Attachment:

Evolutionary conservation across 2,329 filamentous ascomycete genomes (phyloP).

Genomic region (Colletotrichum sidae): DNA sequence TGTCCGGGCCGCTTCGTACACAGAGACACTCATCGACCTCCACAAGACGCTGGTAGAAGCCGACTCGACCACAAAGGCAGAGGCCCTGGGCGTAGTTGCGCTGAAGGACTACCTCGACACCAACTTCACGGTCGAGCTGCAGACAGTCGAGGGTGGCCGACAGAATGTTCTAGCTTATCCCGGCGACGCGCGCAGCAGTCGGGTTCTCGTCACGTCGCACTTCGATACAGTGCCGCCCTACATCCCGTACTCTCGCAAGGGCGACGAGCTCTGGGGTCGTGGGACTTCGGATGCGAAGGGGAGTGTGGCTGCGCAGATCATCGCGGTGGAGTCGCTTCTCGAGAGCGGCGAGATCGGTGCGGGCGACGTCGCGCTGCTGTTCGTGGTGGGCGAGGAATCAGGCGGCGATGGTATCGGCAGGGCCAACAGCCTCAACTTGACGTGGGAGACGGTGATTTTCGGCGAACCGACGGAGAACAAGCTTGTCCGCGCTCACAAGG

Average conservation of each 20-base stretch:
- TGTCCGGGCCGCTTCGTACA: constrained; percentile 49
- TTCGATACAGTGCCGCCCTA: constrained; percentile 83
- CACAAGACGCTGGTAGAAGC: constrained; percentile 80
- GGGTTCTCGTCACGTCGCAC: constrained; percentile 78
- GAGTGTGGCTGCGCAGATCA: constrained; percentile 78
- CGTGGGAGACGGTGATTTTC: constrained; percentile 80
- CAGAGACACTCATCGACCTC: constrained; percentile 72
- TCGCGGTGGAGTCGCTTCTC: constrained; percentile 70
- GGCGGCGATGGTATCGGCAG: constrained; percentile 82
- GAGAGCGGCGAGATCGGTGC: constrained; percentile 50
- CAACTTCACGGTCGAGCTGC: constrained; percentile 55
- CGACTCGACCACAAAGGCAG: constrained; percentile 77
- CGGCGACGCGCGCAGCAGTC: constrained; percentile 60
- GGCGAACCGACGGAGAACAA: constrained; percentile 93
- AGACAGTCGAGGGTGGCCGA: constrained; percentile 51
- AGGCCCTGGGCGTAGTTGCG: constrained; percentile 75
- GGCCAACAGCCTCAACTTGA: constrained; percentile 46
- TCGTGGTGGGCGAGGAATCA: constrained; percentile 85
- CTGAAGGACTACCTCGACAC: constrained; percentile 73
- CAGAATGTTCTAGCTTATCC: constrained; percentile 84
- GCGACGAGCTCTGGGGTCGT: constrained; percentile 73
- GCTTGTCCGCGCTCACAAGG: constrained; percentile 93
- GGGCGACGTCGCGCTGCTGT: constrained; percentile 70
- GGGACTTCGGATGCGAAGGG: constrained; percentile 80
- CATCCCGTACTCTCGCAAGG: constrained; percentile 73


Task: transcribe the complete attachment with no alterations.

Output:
Evolutionary conservation across 2,329 filamentous ascomycete genomes (phyloP).

Genomic region (Colletotrichum sidae): DNA sequence TGTCCGGGCCGCTTCGTACACAGAGACACTCATCGACCTCCACAAGACGCTGGTAGAAGCCGACTCGACCACAAAGGCAGAGGCCCTGGGCGTAGTTGCGCTGAAGGACTACCTCGACACCAACTTCACGGTCGAGCTGCAGACAGTCGAGGGTGGCCGACAGAATGTTCTAGCTTATCCCGGCGACGCGCGCAGCAGTCGGGTTCTCGTCACGTCGCACTTCGATACAGTGCCGCCCTACATCCCGTACTCTCGCAAGGGCGACGAGCTCTGGGGTCGTGGGACTTCGGATGCGAAGGGGAGTGTGGCTGCGCAGATCATCGCGGTGGAGTCGCTTCTCGAGAGCGGCGAGATCGGTGCGGGCGACGTCGCGCTGCTGTTCGTGGTGGGCGAGGAATCAGGCGGCGATGGTATCGGCAGGGCCAACAGCCTCAACTTGACGTGGGAGACGGTGATTTTCGGCGAACCGACGGAGAACAAGCTTGTCCGCGCTCACAAGG

Average conservation of each 20-base stretch:
- TGTCCGGGCCGCTTCGTACA: constrained; percentile 49
- TTCGATACAGTGCCGCCCTA: constrained; percentile 83
- CACAAGACGCTGGTAGAAGC: constrained; percentile 80
- GGGTTCTCGTCACGTCGCAC: constrained; percentile 78
- GAGTGTGGCTGCGCAGATCA: constrained; percentile 78
- CGTGGGAGACGGTGATTTTC: constrained; percentile 80
- CAGAGACACTCATCGACCTC: constrained; percentile 72
- TCGCGGTGGAGTCGCTTCTC: constrained; percentile 70
- GGCGGCGATGGTATCGGCAG: constrained; percentile 82
- GAGAGCGGCGAGATCGGTGC: constrained; percentile 50
- CAACTTCACGGTCGAGCTGC: constrained; percentile 55
- CGACTCGACCACAAAGGCAG: constrained; percentile 77
- CGGCGACGCGCGCAGCAGTC: constrained; percentile 60
- GGCGAACCGACGGAGAACAA: constrained; percentile 93
- AGACAGTCGAGGGTGGCCGA: constrained; percentile 51
- AGGCCCTGGGCGTAGTTGCG: constrained; percentile 75
- GGCCAACAGCCTCAACTTGA: constrained; percentile 46
- TCGTGGTGGGCGAGGAATCA: constrained; percentile 85
- CTGAAGGACTACCTCGACAC: constrained; percentile 73
- CAGAATGTTCTAGCTTATCC: constrained; percentile 84
- GCGACGAGCTCTGGGGTCGT: constrained; percentile 73
- GCTTGTCCGCGCTCACAAGG: constrained; percentile 93
- GGGCGACGTCGCGCTGCTGT: constrained; percentile 70
- GGGACTTCGGATGCGAAGGG: constrained; percentile 80
- CATCCCGTACTCTCGCAAGG: constrained; percentile 73